Nadine Gordimer has had much to survive this year–being assaulted by thieves at the age of 82 in her own home, grimacing reviews of her most recent novel, and now more reports about the rift between the Nobel Prize-winning author and her biographer, Ronald Suresh Roberts.
Rachel Donadio reports for the New York Times:
Among other things, Gordimer objected to the way he characterized an affair she had in the early ’50s , Roberts said. She also found distasteful Roberts’s account of the slow decline and death, in 2001, of her second husband, Reinhold Cassirer, a refugee from Nazi Germany and the nephew of the philosopher Ernst Cassirer.
More correspondence followed, in which Gordimer expressed objections both to Farrar, Straus and to Roberts, who insisted on his right to authorial autonomy….
In “No Cold Kitchen,” Roberts writes how Gordimer once introduced him to her Swedish publisher. “ ‘Ronald is my biographer,’ ” she says. “ ‘He is dangerous.’ She paused with the kind of grimace easily mistaken for a smile: ‘It’s a very strange relationship.’ ”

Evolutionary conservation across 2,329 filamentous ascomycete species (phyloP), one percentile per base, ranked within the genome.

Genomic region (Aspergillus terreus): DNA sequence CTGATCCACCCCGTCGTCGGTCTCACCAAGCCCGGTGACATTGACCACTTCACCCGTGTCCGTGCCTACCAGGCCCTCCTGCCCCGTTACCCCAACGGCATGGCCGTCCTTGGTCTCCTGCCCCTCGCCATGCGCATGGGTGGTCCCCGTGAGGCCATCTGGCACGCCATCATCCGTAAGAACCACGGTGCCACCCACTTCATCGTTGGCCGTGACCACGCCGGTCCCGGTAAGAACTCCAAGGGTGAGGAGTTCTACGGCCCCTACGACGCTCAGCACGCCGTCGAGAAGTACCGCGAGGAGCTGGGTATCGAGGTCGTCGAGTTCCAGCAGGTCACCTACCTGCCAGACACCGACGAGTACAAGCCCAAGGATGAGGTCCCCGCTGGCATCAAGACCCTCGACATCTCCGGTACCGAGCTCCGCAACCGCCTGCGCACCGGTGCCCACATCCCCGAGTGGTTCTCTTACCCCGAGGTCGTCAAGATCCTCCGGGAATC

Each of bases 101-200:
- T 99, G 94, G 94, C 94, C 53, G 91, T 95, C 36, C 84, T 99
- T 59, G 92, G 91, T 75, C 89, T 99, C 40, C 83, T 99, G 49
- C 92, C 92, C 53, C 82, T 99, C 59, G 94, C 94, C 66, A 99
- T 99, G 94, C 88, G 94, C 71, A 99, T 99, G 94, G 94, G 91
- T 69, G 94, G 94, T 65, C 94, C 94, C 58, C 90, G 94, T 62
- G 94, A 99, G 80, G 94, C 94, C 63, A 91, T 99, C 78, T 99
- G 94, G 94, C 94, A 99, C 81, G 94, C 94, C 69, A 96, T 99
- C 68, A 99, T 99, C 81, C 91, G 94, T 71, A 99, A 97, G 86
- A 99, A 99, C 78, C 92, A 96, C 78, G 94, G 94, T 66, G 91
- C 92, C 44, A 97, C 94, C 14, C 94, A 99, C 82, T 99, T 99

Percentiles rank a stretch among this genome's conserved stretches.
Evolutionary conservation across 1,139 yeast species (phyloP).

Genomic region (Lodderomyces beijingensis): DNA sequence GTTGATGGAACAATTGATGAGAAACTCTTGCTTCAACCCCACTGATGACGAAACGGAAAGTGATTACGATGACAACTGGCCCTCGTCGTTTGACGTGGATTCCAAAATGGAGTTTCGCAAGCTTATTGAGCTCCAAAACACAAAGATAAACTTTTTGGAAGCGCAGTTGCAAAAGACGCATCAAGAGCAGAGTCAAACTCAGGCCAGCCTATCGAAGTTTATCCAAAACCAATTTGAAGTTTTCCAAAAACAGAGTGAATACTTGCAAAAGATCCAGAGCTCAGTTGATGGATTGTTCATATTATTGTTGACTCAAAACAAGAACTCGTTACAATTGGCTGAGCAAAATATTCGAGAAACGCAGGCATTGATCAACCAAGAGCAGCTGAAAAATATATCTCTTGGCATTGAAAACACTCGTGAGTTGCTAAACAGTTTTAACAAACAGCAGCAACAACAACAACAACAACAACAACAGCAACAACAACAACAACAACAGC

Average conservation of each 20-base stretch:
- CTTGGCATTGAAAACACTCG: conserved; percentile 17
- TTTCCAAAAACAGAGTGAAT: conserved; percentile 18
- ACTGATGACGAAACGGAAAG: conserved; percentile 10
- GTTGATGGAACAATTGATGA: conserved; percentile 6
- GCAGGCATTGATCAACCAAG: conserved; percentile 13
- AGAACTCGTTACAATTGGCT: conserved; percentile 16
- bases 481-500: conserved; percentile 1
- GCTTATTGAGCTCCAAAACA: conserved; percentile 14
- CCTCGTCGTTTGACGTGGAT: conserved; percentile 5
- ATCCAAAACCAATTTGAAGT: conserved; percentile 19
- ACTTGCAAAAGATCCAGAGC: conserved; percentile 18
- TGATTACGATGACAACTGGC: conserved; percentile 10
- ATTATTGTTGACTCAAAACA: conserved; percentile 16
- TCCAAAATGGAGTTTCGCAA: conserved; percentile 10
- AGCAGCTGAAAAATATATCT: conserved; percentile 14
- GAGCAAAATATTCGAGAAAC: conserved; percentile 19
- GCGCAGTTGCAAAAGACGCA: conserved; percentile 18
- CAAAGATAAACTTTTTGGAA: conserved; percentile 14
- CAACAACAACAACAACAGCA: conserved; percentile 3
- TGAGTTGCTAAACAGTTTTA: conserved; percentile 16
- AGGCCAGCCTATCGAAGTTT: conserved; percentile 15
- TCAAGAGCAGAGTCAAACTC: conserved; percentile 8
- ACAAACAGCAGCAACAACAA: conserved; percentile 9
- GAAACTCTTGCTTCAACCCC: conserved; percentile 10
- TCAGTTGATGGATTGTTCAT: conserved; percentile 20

I’m not sure why the NYT did the story now; the first stories came out back in 2004:
“Ronald Suresh Roberts told the Guardian he was shaken by how a subject he revered turned on him after a seven-year collaboration intended to produce a sympathetic biography of her life and work.
The 80-year-old’s objections led to publishers in the United States and Britain dumping the manuscript. “She is supposed to represent freedom of speech but she wanted complete control, tsar-like, which would have turned the manuscript into pious crap.”
I suppose there are few relationships as close, and as twisted, as the one between a biographer and his subject. And it’s probably the fact that they spent seven years in collaboration that makes some of this sound exactly like the messy end of a marriage juddering to a halt.